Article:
"When he joined the club his name and recognition brought over new coaches and was the one who introduced the Mini Volley Program," said Gervais.
The Mini Volley Program is Northern Chill's grassroots program offered for kids in Grades 1 through 8. Emphasized heavily on the fun, the program provides age-appropriate learning and teamwork building skills for the players as well as functioning to coach coaches. Starting in-tandem with Mini Volley, the Coaches in Training program was created and allows parents to come out and coach with the league coaches. It is an effort to help Northern Chill grow their base of qualified coaches.
Creating these positive - and fun - learning environments for coaches and athletes can help sustain the interest and keep a higher retention for many clubs. Pickett acknowledges that many of his club's alumni come back to help run camps and other initiatives, creating an ongoing cycle founded in positive memories and experiences at Bluewater.
There are multiple reasons why a kid might choose to play volleyball. The introduction of the Early Contact age groups and rallyball style of play might be appealing to those first getting their footing in the sport by being able to focus on touches. Additionally, having fair play rules ensures equal playing time for all in those younger years.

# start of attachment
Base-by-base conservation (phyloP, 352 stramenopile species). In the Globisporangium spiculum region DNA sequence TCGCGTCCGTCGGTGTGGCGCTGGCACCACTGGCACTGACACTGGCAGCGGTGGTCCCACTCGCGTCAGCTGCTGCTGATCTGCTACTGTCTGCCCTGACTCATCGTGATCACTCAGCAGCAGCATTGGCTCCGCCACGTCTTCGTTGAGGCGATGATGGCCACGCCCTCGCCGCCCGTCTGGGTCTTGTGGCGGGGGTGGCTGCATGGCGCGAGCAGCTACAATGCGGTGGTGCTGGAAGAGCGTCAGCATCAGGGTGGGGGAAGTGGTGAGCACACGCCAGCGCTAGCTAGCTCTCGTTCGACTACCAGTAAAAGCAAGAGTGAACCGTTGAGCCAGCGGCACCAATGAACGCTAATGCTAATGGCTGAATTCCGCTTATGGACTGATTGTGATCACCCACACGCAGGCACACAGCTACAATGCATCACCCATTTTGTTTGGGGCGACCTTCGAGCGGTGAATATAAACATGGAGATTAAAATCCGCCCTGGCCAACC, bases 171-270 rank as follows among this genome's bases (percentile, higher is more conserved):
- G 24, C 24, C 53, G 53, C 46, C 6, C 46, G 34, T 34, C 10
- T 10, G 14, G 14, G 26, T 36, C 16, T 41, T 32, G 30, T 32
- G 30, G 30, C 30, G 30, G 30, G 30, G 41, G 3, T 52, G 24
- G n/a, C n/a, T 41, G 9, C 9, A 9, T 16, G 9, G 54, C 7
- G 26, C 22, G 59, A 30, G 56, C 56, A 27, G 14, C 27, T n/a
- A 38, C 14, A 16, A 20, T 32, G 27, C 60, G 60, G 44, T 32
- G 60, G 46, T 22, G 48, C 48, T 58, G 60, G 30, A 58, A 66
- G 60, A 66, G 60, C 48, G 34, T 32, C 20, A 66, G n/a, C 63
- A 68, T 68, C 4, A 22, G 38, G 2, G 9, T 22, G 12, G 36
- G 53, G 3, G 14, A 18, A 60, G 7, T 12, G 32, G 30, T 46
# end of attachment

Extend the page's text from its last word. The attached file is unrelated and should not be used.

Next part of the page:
"It's the only sport where you can't body check the person off the ball, you can't take the ball or the puck and run with it and do it yourself...you can only touch the ball for an instant and you have to play as a team," said Pickett. "That's the beauty of it, you have to play with your teammates and build that team environment."
He spoke with one of his 16U coaches who recently competed in a pre-season tournament in Keswick.
"Just the feeling of playing in a new team with everybody working together, seeing who can perform under pressure, the kids all left pumped up".
The 2022-23 OVA indoor volleyball season begins the first weekend of November.